Whenever I pick Richard up from work in our car, I arrive and then walk round to the passenger seat so that he can drive back. And whenever we go on holiday (or anywhere) together, I let him drive.
From time to time when then Richard says he is tired from all the driving, I rear up on him and say ' I didnt drive because you are always picking faults with my driving' or 'you never let me drive long distances'!
This is classic drama triangle.
In the Karpmann drama triangle the victim (me!) is looking for a rescuer (Richard)
The victim puts out little signals to hook the rescuer. 'I am too tired to drive', I don't feel comfortable driving on the motorway', I have never driven that far', 'I am a nervous driver'. And, as Richard takes to the wheel he rescues.
This works only as long as it works, and both parties are happy in role. But often in the triangle, there is a switch and a feeling of discomfort - a 'what just happened there' moment!
In the example above the victim turns into the persecutor and the rescuer is now victim. Nice.
So how do you know when you are victim? Or rescuer?
You are probably victim if you have an unspoken agreement or are allowing someone else to do things for you. Some examples could be
Doing the household bill paying
Putting the bins out
Doing the garden
Cleaning the house
Doing the driving for you etc
You are probably rescuer if you are helping somebody and they haven't specifically asked you to or you haven't specifically agreed to help
Doing the household bill paying
putting the bins out
doing the garden
cleaning the house
doing the driving
Solving a problem for them etc
Another example is of somebody asking you for help with something at work - 'Can you help me fix the photocopier, its broken and I don't undertand how it works'? This is the victim putting out pleas for help to hook a passing rescuer.
'Here, let me sort that out for you' (rescuer).
And if you cant sort it out, a response of this kind, 'well I suppose I will have to report it as broken then, and I've got loads of work to do' in a huffy tone that can leave you feeling as though its your fault and you've failed (The switch to persecutor).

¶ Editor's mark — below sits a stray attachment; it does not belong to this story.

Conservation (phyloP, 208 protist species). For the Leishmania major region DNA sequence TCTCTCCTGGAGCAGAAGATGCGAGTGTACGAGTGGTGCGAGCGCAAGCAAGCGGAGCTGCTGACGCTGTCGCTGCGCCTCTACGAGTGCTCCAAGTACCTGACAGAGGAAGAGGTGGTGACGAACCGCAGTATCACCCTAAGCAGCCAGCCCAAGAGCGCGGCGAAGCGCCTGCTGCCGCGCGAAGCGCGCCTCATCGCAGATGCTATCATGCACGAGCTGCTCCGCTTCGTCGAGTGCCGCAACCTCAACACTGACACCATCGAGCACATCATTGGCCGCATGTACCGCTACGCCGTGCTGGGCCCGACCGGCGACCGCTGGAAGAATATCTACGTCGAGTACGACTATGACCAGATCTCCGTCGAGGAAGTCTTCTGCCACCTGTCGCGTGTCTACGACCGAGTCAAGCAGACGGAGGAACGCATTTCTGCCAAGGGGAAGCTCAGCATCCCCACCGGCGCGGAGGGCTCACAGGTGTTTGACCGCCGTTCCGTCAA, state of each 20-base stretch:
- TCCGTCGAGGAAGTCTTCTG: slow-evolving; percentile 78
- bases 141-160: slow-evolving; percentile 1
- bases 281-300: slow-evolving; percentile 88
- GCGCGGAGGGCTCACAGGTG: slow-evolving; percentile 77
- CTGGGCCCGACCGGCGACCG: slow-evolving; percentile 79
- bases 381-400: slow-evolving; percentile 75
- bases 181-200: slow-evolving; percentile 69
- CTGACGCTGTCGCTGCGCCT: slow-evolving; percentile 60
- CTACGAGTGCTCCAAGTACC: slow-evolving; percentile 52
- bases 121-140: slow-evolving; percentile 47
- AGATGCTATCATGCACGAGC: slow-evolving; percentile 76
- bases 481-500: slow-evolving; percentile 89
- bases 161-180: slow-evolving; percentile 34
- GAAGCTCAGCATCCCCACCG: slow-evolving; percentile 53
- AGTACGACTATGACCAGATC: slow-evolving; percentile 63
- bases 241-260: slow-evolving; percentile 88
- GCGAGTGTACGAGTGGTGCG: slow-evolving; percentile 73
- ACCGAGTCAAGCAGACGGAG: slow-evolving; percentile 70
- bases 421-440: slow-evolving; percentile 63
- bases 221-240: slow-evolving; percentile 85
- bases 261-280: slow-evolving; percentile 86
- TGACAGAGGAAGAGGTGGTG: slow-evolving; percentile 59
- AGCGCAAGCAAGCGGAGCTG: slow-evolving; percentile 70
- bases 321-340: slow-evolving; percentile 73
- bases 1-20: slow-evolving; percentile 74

Another game is the 'yes but' game, and again its out of conscious awareness.
A friend tells you about how she feels mistreated by her boss (looking to hook a rescuer). You say, 'why don't you look for something else'. 'Yes but the money is good and its only round the corner from home'.
'Why don't you complain to HR'...'Yes but I don't want to create any trouble for myself'. 'Why don't you have a word with the boss and tell her how you are feeling'...and then the switch, 'its no good talking to you about this, you just don't understand....' (now victim is persecutor and you are victim).
So what can you do to stop yourself being in victim?
Notice it. Notice you are passing over responsibility and take it back. Say 'I will drive today'. And if there is a criticism of your nervous driving say, 'thank you, I know you care about me and you want me to be safe, and that's why you are pointing these things out. I would prefer it if you didn't criticise my driving as it doesn't help my confidence'.
Or 'I have tried following these instructions on the photocopier to fix this fault and before I report it as broken, I am wondering if you can see anything that I may have missed'?
And if you are persecutor, take back responsibility. Ask yourself 'what is my part In all of this (and you always have a part), where has this come from? ,what do I really want here...and ask for it in an adult way.
In summary then, a simple rule of thumb is that if you are doing more than 50% of the work you are probably rescuing. So you have the choice to offer help when help is asked for, or to offer advice when advice is asked for but beware of wading in and offering help that is unasked for unless you want to be in drama.
About the author
I love learning new stuff, I get a real thrill from making new connections with and between things.